- to batter severely; strike heavily: He tried to clobber me with his club.
- to defeat decisively; drub; trounce.
- to denounce or criticize vigorously.
Origin of clobber1
SynonymsSee more synonyms on Thesaurus.com
- (used with a plural verb) clothes.
Origin of clobber2
- to paint over existing decoration on (a ceramic piece).
Origin of clobber3
Regional variation note
Examples from the Web for clobber
How can you talk about conciliation and bipartisanship…and then go out there and rip and snort and clobber the House Republicans?Democrats' Negotiator in Chief
May 19, 2011
So does Christie really think he could clobber President Obama in 2012?Could Chris Christie Really Beat Obama?
March 3, 2011
It covered my hitting a girl in Ohio with my car, hard enough to clobber her.Highways in Hiding
George Oliver Smith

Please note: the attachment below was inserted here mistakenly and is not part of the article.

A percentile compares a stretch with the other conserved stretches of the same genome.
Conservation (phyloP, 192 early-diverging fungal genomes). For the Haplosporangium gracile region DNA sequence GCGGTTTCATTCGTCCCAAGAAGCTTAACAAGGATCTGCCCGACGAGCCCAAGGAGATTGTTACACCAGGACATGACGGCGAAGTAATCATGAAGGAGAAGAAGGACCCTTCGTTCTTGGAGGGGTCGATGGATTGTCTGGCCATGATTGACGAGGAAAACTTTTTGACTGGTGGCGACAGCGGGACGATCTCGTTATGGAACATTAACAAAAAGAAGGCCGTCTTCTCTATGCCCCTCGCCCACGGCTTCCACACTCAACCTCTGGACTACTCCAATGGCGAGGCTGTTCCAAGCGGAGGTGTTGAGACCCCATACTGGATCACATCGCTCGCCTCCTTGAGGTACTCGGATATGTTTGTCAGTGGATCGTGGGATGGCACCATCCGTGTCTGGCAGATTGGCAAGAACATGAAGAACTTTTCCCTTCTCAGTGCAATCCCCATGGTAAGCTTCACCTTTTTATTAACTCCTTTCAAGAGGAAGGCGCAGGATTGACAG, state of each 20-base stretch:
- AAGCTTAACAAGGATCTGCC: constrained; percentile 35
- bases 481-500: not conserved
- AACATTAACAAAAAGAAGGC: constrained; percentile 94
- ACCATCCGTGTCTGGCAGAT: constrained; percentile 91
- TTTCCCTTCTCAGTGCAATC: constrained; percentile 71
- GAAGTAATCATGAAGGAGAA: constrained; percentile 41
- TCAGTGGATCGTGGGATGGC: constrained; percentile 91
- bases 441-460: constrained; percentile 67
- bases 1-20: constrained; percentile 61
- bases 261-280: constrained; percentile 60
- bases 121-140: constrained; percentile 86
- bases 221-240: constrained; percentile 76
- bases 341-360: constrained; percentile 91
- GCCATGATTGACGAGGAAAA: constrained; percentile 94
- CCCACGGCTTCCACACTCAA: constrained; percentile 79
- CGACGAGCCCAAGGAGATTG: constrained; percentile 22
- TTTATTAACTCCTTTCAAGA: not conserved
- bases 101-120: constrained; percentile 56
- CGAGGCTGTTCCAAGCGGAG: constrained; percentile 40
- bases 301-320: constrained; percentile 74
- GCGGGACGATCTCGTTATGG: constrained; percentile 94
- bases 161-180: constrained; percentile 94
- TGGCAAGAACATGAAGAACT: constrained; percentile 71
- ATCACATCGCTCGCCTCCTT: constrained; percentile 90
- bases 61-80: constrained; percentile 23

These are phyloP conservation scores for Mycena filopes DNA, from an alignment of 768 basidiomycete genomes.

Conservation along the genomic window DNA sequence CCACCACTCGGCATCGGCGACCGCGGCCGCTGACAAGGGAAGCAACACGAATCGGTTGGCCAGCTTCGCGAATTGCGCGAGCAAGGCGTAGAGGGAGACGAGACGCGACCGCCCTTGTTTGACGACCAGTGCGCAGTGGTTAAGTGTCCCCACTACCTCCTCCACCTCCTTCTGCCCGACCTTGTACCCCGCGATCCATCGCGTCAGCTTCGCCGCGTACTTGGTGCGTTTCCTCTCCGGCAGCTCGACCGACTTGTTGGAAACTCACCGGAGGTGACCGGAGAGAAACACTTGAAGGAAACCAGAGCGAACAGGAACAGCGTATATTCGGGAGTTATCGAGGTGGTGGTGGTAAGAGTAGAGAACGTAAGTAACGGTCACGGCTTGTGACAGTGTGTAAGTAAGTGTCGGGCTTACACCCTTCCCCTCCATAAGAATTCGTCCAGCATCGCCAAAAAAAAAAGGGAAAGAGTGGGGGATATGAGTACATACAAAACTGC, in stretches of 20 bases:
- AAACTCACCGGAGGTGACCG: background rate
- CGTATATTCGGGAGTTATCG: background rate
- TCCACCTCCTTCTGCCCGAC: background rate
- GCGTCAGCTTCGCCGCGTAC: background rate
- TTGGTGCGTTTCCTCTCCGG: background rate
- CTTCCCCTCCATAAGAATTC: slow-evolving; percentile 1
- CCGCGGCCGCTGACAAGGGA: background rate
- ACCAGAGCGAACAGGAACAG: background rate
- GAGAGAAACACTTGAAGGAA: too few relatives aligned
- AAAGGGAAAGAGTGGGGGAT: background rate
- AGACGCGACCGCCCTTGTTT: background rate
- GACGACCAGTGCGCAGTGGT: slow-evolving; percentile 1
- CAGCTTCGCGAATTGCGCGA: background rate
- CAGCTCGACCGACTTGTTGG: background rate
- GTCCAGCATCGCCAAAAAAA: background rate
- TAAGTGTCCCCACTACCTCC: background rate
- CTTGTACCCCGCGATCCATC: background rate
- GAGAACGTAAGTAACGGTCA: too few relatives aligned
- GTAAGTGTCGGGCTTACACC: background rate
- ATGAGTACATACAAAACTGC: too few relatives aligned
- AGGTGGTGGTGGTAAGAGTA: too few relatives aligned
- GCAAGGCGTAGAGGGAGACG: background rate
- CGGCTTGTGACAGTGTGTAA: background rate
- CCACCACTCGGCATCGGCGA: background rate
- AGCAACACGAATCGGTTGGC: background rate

I don't want to spend them fighting off attempts to clobber me every thirty seconds.Legacy
James H Schmitz
I suggest to you, Brassbound, that the clobber belongs to Lady Sis.Captain Brassbound's Conversion
George Bernard Shaw
And then whatever bully boys you're running will clobber us?The Time Traders
The clobber decoration is not alone in enamel colours or gold, but even lacquer is used for the same purpose.Chats on Oriental China
J. F. Blacker
- to beat or batter
- to defeat utterly
- to criticize severely
- British slang personal belongings, such as clothes and accessories
- (tr) to paint over existing decoration on (pottery)
Word Origin and History for clobber
1941, British air force slang, probably related to bombing; possibly echoic. Related: Clobbered; clobbering. In late 19c. British slang the word principally had to do with clothing, e.g. clobber (n.) "clothes," (v.) "to dress smartly;" clobber up "to patch old clothes for reuse."